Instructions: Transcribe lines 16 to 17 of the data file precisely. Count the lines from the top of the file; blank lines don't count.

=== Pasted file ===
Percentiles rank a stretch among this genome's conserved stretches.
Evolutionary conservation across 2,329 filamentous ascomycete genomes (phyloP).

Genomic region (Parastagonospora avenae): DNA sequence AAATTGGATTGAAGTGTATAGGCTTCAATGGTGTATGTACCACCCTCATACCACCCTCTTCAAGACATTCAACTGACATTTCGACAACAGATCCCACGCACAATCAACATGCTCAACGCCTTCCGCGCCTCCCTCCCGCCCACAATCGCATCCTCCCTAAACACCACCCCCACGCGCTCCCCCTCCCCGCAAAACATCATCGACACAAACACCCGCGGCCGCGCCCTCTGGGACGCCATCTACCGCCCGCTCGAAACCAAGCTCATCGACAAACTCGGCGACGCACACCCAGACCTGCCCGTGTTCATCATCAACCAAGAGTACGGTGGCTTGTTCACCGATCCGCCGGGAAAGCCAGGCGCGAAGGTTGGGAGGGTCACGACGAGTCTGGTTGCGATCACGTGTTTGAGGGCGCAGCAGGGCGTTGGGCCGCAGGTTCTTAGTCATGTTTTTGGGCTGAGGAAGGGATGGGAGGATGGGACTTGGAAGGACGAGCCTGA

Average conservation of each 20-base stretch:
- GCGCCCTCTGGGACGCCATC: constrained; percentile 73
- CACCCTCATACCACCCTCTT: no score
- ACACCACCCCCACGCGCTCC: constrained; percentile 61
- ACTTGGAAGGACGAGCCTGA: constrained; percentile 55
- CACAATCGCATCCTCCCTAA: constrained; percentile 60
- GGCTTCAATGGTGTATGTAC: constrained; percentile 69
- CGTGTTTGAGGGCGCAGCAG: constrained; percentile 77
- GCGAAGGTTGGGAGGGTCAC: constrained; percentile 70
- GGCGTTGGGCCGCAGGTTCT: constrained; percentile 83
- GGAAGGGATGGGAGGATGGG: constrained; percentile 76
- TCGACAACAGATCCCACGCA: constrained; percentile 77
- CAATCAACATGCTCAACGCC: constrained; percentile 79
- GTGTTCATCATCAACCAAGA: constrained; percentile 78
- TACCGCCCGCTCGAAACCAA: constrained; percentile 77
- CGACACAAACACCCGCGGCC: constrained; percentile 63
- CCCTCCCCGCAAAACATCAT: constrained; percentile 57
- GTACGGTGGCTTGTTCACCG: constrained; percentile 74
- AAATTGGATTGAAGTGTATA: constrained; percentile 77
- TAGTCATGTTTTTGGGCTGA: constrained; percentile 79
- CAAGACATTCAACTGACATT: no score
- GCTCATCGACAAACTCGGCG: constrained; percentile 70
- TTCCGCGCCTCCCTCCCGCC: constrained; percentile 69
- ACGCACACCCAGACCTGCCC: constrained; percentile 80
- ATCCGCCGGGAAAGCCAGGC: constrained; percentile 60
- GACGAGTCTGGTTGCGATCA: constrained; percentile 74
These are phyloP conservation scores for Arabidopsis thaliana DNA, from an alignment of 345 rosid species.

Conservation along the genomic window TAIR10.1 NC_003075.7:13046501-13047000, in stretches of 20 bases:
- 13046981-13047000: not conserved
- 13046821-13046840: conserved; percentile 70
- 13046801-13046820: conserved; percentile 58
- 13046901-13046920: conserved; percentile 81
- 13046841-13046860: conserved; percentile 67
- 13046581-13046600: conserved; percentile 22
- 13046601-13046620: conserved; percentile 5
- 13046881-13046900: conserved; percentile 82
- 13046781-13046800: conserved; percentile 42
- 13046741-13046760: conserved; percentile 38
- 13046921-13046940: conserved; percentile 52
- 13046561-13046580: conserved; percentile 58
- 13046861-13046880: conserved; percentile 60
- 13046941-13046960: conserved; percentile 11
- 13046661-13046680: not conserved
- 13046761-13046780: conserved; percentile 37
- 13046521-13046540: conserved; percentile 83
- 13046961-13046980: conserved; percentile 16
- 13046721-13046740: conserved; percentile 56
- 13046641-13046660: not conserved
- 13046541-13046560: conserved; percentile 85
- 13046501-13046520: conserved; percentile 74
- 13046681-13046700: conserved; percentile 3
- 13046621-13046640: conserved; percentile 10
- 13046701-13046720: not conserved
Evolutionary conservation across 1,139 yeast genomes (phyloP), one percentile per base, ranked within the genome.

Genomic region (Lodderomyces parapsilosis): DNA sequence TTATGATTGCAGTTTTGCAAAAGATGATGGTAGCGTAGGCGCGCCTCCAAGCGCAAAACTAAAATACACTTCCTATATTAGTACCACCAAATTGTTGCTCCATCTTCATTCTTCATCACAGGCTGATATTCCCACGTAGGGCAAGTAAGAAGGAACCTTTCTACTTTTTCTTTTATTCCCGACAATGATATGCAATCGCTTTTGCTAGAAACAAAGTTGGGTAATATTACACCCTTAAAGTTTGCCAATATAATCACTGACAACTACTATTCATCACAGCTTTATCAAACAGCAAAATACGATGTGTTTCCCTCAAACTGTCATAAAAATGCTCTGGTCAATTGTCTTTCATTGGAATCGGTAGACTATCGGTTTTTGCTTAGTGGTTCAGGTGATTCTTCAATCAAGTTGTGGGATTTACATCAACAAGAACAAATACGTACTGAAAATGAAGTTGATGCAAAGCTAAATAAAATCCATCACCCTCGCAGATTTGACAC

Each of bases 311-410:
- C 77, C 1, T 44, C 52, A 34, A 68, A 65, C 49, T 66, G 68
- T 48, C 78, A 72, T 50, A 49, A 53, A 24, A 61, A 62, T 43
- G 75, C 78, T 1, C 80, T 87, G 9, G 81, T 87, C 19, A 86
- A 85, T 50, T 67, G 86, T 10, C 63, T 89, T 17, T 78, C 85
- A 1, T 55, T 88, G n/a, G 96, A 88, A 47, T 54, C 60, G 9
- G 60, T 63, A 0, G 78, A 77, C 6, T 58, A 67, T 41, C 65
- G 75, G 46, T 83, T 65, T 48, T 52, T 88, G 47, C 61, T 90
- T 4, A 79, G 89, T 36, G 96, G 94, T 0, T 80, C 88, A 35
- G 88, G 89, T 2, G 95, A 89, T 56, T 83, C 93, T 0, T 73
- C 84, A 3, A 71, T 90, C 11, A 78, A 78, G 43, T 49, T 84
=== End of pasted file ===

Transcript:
- CAATCAACATGCTCAACGCC: constrained; percentile 79
- GTGTTCATCATCAACCAAGA: constrained; percentile 78